Entitlement At Its Finest

Jano le Roux


After a crazy caught-on-camera altercation at Bath & Body Works on Saturday, two females were charged.

According to investigators, the altercation at the store started when one woman was suspected of pushing another in line until the incident devolved into a tussle and staff got deeply involve.

Mrs. Denslow, a spectator, alerted media reports that she was standing very close to the African American woman, who had a kid with her.

Race wasn’t an immediate issue, however racist remarks were used extensively throughout the brawl, explained Denslow, who captured most of the brawl on video.

Denslow shared the video on Twitter, which shows a woman and an employee exchanging grinds until a second employee steps in and grapples the shopper to the floor.

Take a look at the video here.

How would you have handled the situation if you worked at the store?

“Oh my God!” exclaims a voice, as the trio plummeted

Two other employees join in, as does a second woman who claims to be rushing to the customer’s aid.

As per the clip, a woman screams, “Let go of her!”

The second lady then begins grappling with one of the men, which is interrupted by a male employee who yells, “Enough!”

The guy informs the two ladies, “Get out now.”

The first woman replies, “She attacked me.”

The guy says, “You attacked her.”

It was unclear which two females were charged after the brawl.

L Brands, the parent company of Bath & Body Works, did not immediately respond to a request for comment.

In 2021, several retail employees may undergo new instruction in how to handle issues with consumers who refuse to wear masks, social distancing, and shop ability restrictions.

The National Retail Federation, which represents around 16,000 retailers, partnered with the Crisis Prevention Institute, a company that focuses on mitigating workplace abuse, to teach retail staff how to avoid and de-escalate shopper conflicts that arise as a result of pandemic constraints.

The online educational curriculum and associated Covid-19 Customer Conflict Prevention certification, according to Ms. Driscoll, founder of the Crisis Prevention Institute, are “really focused on how to engage your thinking brain over your emotional brain.” It teaches staff how to know when a customer is in a problem and what they should do to further defuse the issue, according to her.

The teaching highlights the unforeseen obstacles that supermarket employees have had to face as a result of the pandemic. Most supermarkets were among the first to demand masks and distancing in shops, but certain customers have disobeyed the laws, placing workers in awkward and often terrifying situations. This year, altercations with irate consumers have gone viral on social media on a daily basis, and have also resulted in abuse, frightening employees and other customers just as stores aim to boost foot traffic.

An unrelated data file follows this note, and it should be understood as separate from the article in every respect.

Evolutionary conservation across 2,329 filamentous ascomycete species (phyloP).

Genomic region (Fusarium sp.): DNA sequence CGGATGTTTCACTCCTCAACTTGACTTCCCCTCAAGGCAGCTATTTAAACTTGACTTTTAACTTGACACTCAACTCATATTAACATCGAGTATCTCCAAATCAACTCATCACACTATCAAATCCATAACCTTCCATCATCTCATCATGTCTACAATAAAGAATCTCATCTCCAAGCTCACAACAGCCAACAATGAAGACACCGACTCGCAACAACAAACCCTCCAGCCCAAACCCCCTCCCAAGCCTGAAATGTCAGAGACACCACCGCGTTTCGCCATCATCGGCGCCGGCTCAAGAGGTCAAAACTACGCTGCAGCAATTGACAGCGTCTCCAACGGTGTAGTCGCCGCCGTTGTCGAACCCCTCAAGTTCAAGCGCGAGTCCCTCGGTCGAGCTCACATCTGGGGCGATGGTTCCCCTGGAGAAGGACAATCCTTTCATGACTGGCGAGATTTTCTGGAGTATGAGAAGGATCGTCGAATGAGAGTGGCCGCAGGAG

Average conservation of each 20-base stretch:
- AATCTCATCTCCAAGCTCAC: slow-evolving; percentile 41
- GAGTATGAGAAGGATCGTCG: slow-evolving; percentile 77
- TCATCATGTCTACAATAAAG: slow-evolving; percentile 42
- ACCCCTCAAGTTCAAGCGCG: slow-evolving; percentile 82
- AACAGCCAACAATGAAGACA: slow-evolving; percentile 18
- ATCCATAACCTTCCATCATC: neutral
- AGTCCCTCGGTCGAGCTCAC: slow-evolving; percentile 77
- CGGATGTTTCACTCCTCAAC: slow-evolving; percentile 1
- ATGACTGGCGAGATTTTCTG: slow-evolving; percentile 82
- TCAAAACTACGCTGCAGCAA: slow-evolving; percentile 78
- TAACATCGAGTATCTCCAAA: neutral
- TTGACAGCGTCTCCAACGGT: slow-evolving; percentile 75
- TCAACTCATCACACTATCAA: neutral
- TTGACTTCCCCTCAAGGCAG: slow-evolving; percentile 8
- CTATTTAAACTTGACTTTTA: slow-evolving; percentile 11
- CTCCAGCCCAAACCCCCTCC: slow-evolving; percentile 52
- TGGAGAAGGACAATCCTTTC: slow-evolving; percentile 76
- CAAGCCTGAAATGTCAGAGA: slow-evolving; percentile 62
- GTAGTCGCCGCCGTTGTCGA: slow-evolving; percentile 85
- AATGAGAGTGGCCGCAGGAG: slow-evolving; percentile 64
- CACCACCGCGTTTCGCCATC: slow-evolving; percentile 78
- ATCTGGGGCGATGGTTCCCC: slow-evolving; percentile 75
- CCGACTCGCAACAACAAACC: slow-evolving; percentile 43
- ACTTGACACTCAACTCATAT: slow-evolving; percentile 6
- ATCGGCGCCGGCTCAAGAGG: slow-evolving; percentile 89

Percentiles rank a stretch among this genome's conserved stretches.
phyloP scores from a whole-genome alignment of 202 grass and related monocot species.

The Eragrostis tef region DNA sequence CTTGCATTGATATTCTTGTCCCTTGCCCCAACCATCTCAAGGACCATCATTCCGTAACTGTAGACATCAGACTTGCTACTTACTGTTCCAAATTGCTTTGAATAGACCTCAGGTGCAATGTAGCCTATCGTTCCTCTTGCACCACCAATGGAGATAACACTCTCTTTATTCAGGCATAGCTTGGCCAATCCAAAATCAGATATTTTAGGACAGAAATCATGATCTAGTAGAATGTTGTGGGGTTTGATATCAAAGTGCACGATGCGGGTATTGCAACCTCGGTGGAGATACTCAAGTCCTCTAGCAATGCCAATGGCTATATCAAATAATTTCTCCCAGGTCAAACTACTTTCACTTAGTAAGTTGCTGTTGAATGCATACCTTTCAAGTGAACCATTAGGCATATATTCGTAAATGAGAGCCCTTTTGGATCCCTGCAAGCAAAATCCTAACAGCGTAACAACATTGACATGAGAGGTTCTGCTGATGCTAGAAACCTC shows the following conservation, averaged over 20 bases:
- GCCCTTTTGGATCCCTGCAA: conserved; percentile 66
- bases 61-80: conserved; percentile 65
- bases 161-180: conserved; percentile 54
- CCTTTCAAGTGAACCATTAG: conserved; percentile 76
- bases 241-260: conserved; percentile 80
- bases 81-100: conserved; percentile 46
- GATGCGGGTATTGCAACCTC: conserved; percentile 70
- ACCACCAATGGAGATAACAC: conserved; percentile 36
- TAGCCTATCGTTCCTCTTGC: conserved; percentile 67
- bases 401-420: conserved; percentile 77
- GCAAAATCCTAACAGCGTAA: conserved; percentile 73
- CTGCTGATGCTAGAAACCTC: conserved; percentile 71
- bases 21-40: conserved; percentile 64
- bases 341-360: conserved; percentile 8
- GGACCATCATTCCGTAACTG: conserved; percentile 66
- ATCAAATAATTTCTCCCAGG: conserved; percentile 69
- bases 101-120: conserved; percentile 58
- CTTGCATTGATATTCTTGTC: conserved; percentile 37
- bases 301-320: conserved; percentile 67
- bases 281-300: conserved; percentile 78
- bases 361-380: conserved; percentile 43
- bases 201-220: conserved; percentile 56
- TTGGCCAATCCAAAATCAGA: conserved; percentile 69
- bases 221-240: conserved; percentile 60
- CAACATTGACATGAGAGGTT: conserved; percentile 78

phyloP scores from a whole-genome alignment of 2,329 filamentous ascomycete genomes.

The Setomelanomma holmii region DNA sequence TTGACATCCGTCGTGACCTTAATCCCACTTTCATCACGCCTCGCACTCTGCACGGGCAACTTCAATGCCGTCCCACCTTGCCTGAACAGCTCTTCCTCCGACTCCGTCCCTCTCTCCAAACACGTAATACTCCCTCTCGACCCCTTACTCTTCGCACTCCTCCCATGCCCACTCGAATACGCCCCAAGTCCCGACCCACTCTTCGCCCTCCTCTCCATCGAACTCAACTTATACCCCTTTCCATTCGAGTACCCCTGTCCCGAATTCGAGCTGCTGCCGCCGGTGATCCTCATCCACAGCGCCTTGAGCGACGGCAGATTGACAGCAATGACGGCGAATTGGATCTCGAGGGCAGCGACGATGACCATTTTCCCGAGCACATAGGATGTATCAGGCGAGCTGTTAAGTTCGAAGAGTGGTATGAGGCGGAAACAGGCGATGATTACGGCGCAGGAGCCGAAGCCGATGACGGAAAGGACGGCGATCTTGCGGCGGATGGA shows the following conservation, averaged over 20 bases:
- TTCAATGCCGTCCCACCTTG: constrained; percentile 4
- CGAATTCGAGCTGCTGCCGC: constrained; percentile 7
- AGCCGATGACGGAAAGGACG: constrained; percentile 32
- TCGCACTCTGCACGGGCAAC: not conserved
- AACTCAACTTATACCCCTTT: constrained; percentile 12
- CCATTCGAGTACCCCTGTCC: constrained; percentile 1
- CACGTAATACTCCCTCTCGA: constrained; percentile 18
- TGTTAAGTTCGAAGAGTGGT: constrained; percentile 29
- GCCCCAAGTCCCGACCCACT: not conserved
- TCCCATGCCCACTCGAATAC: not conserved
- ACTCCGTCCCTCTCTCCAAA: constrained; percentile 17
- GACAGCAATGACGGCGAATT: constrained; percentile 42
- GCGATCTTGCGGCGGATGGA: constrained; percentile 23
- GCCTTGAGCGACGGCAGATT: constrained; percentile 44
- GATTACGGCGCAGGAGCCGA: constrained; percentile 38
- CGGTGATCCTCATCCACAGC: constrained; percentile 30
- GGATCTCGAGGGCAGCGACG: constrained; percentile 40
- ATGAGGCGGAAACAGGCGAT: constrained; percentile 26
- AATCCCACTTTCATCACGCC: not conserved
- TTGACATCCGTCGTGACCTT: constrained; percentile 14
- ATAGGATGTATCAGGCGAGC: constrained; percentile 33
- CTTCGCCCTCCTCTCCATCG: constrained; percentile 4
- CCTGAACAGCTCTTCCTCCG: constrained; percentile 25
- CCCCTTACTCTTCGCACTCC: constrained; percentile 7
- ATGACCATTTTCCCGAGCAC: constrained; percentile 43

The Crisis Prevention Institute has concentrated on educating health care staff and employers who deal with children with special needs, but experts say they are intrigued by the situation faced by stores, noting that requests for de-escalation details had doubled since the pandemic began.

The National Retail Federation stated that it did not have details on retail conflicts. According to Mr. Thorne, executive director of the NRF Foundation, consumers wanted to know what measures retailers were taking to ensure their safety in stores. Here are some tips on how to deal with difficult customers to avoid consequential attractions like this.

Customers that are antagonistic have a variety of explanations for their actions. Arguing is a feature of certain people’s personalities. Many people are in such a state of distress that they are unable to regulate their feelings. Others believe that physical altercations are the best way to achieve what they desire. Any people are just experiencing a terrible day.

Customers that are enraged have passions that have been bottled up. To counter this, be adamant in keeping to the truth. The longer you concentrate on reality, the more possible it is that the irritated client would do the same. You’ll now be less inclined to let the client get on your nerves.

Do you think this is a case of entitlement or simply a case of racism?

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